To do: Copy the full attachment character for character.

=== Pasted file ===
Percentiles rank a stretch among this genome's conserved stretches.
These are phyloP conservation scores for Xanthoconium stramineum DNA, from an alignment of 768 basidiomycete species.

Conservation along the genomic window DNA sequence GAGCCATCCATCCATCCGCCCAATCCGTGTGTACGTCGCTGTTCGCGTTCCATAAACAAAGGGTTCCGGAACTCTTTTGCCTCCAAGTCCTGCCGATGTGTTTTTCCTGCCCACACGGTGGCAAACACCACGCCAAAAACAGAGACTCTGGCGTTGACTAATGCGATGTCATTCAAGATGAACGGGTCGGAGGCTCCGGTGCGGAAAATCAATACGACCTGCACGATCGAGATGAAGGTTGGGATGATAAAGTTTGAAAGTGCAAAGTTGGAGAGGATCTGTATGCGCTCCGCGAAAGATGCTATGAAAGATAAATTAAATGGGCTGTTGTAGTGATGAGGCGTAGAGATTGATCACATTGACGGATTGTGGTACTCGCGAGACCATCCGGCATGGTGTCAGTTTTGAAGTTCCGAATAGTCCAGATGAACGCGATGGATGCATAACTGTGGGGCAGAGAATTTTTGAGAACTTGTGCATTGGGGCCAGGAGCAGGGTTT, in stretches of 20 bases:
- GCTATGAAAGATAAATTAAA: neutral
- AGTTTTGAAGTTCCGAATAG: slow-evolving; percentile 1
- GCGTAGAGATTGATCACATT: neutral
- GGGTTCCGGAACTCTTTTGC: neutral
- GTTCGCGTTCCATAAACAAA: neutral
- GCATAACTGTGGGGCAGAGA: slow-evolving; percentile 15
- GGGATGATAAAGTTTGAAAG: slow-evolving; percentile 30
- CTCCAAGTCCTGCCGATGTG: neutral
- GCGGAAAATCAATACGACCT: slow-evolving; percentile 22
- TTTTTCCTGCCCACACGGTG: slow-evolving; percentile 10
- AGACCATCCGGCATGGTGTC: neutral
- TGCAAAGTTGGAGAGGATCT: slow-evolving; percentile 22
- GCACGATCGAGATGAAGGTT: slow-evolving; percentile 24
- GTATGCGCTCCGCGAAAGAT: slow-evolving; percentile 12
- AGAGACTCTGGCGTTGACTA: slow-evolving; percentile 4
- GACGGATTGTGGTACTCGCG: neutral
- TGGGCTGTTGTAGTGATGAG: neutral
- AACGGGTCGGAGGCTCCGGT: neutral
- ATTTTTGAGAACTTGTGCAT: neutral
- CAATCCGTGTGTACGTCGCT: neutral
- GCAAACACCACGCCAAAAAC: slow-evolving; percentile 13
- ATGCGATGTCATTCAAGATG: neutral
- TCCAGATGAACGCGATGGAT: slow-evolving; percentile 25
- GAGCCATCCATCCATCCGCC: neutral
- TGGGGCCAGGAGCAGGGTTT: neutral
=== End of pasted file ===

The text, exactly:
Percentiles rank a stretch among this genome's conserved stretches.
These are phyloP conservation scores for Xanthoconium stramineum DNA, from an alignment of 768 basidiomycete species.

Conservation along the genomic window DNA sequence GAGCCATCCATCCATCCGCCCAATCCGTGTGTACGTCGCTGTTCGCGTTCCATAAACAAAGGGTTCCGGAACTCTTTTGCCTCCAAGTCCTGCCGATGTGTTTTTCCTGCCCACACGGTGGCAAACACCACGCCAAAAACAGAGACTCTGGCGTTGACTAATGCGATGTCATTCAAGATGAACGGGTCGGAGGCTCCGGTGCGGAAAATCAATACGACCTGCACGATCGAGATGAAGGTTGGGATGATAAAGTTTGAAAGTGCAAAGTTGGAGAGGATCTGTATGCGCTCCGCGAAAGATGCTATGAAAGATAAATTAAATGGGCTGTTGTAGTGATGAGGCGTAGAGATTGATCACATTGACGGATTGTGGTACTCGCGAGACCATCCGGCATGGTGTCAGTTTTGAAGTTCCGAATAGTCCAGATGAACGCGATGGATGCATAACTGTGGGGCAGAGAATTTTTGAGAACTTGTGCATTGGGGCCAGGAGCAGGGTTT, in stretches of 20 bases:
- GCTATGAAAGATAAATTAAA: neutral
- AGTTTTGAAGTTCCGAATAG: slow-evolving; percentile 1
- GCGTAGAGATTGATCACATT: neutral
- GGGTTCCGGAACTCTTTTGC: neutral
- GTTCGCGTTCCATAAACAAA: neutral
- GCATAACTGTGGGGCAGAGA: slow-evolving; percentile 15
- GGGATGATAAAGTTTGAAAG: slow-evolving; percentile 30
- CTCCAAGTCCTGCCGATGTG: neutral
- GCGGAAAATCAATACGACCT: slow-evolving; percentile 22
- TTTTTCCTGCCCACACGGTG: slow-evolving; percentile 10
- AGACCATCCGGCATGGTGTC: neutral
- TGCAAAGTTGGAGAGGATCT: slow-evolving; percentile 22
- GCACGATCGAGATGAAGGTT: slow-evolving; percentile 24
- GTATGCGCTCCGCGAAAGAT: slow-evolving; percentile 12
- AGAGACTCTGGCGTTGACTA: slow-evolving; percentile 4
- GACGGATTGTGGTACTCGCG: neutral
- TGGGCTGTTGTAGTGATGAG: neutral
- AACGGGTCGGAGGCTCCGGT: neutral
- ATTTTTGAGAACTTGTGCAT: neutral
- CAATCCGTGTGTACGTCGCT: neutral
- GCAAACACCACGCCAAAAAC: slow-evolving; percentile 13
- ATGCGATGTCATTCAAGATG: neutral
- TCCAGATGAACGCGATGGAT: slow-evolving; percentile 25
- GAGCCATCCATCCATCCGCC: neutral
- TGGGGCCAGGAGCAGGGTTT: neutral